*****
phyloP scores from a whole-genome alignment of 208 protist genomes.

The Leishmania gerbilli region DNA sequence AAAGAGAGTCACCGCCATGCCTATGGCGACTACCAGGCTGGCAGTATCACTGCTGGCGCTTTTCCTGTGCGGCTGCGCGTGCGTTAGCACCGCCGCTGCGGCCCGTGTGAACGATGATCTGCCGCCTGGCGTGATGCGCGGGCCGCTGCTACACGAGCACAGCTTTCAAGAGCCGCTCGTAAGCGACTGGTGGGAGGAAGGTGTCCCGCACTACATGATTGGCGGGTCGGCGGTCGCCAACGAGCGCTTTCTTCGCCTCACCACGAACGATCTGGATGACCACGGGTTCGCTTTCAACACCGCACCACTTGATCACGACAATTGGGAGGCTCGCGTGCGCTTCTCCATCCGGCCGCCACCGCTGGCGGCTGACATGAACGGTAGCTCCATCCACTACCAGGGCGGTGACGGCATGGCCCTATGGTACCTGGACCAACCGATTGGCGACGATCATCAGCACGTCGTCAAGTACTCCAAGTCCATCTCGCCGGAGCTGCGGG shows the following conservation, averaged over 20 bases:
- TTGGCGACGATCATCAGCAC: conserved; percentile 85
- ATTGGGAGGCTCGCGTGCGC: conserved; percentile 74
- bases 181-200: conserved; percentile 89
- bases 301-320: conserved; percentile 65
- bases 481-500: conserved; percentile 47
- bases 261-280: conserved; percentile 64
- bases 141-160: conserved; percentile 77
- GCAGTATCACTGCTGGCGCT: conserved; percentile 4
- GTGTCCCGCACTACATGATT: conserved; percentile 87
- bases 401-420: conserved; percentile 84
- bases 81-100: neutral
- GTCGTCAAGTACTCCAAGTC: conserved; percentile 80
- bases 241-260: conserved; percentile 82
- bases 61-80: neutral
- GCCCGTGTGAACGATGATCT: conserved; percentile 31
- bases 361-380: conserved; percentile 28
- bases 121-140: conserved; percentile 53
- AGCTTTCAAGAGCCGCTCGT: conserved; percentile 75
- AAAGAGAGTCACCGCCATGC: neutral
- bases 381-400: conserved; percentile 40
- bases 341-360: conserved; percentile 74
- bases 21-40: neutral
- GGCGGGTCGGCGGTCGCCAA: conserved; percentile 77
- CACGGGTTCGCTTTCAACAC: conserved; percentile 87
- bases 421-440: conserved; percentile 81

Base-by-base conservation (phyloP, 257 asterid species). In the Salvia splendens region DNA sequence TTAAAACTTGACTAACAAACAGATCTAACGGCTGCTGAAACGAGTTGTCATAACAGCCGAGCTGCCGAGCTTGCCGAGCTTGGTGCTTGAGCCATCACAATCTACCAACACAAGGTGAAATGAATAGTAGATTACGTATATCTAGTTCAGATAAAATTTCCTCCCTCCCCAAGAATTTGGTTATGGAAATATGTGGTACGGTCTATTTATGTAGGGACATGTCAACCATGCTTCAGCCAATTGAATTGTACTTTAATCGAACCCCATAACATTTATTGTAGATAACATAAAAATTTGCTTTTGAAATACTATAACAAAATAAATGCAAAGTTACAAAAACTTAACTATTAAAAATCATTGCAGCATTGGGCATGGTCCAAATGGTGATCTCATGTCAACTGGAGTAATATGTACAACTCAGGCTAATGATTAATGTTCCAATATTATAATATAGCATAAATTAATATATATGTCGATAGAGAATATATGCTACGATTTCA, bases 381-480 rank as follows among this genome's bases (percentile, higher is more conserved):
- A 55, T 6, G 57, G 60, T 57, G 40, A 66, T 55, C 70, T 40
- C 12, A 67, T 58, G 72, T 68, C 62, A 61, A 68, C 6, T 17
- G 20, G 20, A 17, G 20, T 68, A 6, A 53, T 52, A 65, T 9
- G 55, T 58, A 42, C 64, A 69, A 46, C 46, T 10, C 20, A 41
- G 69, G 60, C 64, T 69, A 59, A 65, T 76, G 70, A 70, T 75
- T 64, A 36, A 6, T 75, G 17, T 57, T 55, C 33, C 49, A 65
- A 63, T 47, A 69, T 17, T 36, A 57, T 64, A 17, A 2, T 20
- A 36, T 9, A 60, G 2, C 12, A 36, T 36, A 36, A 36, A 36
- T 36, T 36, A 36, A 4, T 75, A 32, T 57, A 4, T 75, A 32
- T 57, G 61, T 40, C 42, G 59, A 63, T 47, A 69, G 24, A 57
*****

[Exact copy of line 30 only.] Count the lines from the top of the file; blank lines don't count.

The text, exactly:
- C 12, A 67, T 58, G 72, T 68, C 62, A 61, A 68, C 6, T 17